What would you do if, after investing four years of your time and a couple of hundred thousand dollars of your own money, you saw the product of your hard work shared freely around the internet?
The guys behind the Aussie indie zombie flick Wyrmwood, one of the last week’s most illegitimately downloaded movies after its release, have something to say to the people who have seen the film, but haven’t paid for that privilege.
Wyrmwood: Road Of The Dead is a great movie by all accounts, garnering a 74 per cent score on Rotten Tomatoes — beating out top box office hits Kingsman: The Secret Service (73 per cent, US$105M) and American Sniper (73 per cent, US$395M) and coming close to Oscars favourite The Theory Of Everything (79 per cent, US$99M). But it’s not making nearly as much money as these blockbusters.
After its theatrical release in Australian cinemas late last week, and theatrical and simultaneous VOD digital release in the US through iTunes, Wyrmwood became incredibly popular online. It became popular through The Pirate Bay and TorrentDay though, appearing in the 10 most downloaded and shared torrents on TPB’s top movies list with a peak of around 5000 sharers and 5000 downloaders simultaneously over the weekend.
At the time of writing, nearly 3500 people are sharing a complete copy and there are over 1500 downloaders. Following this trend over the last seven days, it’s not unreasonable to expect tens of thousands of individual downloads of Wyrmwood occurring. At the price of a movie ticket or Blu-ray purchase these days, or even a budget digital download or rental, that’s hundreds of thousands of dollars at least that are not making their way into the coffers of film distributors and eventually to the pockets of the filmmakers, cast and crew.
Wyrmwood was not a lavishly funded production. Taking four years from conception to creation, the two brothers who wrote and directed the film spent $160,000 making it happen — an absolute shoestring budget for a movie that wowed critics at film festivals worldwide. That money was out of their own pockets, and the cast and crew behind the zombie flick worked on a payment deferred basis — they haven’t actually been paid for the work they did yet, and won’t until Wyrmwood starts making money.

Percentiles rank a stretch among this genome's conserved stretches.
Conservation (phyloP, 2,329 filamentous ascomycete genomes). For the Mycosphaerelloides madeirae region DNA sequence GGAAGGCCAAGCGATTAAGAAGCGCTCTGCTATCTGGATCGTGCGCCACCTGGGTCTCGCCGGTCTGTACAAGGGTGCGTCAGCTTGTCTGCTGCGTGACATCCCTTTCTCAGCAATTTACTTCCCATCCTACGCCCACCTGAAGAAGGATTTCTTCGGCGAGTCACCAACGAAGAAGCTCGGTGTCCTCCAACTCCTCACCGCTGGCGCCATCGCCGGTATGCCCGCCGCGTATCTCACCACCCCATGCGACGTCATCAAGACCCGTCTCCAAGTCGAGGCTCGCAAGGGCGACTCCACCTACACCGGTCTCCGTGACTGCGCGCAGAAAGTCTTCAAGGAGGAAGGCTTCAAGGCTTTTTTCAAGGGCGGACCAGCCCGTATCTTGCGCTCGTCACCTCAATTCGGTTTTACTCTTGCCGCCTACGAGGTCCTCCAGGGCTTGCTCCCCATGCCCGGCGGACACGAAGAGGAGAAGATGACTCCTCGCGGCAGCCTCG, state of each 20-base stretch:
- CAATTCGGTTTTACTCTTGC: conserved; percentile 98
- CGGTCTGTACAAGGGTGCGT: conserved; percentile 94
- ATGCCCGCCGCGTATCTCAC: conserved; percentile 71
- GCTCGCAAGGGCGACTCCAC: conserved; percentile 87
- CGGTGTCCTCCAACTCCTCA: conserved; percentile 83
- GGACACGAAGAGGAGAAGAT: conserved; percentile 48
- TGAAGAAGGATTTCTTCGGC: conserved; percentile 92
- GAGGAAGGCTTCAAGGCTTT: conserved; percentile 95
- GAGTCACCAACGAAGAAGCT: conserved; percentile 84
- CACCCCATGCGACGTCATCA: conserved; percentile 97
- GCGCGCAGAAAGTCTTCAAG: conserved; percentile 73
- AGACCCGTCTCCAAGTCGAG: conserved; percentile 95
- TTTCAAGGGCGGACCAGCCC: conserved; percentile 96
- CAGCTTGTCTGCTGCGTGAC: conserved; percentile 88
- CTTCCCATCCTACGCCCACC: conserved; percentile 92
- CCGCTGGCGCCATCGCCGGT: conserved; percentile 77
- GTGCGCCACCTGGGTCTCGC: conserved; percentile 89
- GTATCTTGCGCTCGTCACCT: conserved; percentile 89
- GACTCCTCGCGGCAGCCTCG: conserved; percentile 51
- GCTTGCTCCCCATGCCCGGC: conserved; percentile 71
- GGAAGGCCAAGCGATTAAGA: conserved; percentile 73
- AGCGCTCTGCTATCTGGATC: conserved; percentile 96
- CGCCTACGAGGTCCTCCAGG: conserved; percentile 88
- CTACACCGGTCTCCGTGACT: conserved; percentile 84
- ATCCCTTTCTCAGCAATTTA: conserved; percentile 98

Here’s the reason why you can’t download Wyrmwood legally in Australia right now. To have been eligible to receive funding for post-production from Screen Australia — which in Wyrmwood‘s case was worth nearly $850,000 of the $1,000,000 total budget — Wyrmwood had to have a limited theatrical release. It had to appear in cinemas in Australia. And when movies appear on Australian theatre screens, they almost never enjoy a simultaneous digital release — there’s usually a delay of around three months.
The filmmakers negotiated with their distribution partners to get this delay lessened, understanding the fact that modern movie fans want to see it in a variety of formats. As such, the film’s DVD/Blu-ray/VOD release in Australia is set for April 2, two months rather than three from the theatrical launch. But in this always-connected 21st century, it seems that if you don’t release your movie literally instantly online worldwide as it hits cinemas, you lose the momentum to widespread piracy.
Beyond that, filmmaker and director Kiah Roache-Turner shared a statement on Screen-Space, discussing the movie’s varying worldwide release dates and the difficulty of negotiating the release process. A portion of the statement discusses digital downloads, and the studios’ attitude to them and long-running history of and expertise with releasing films both big and small.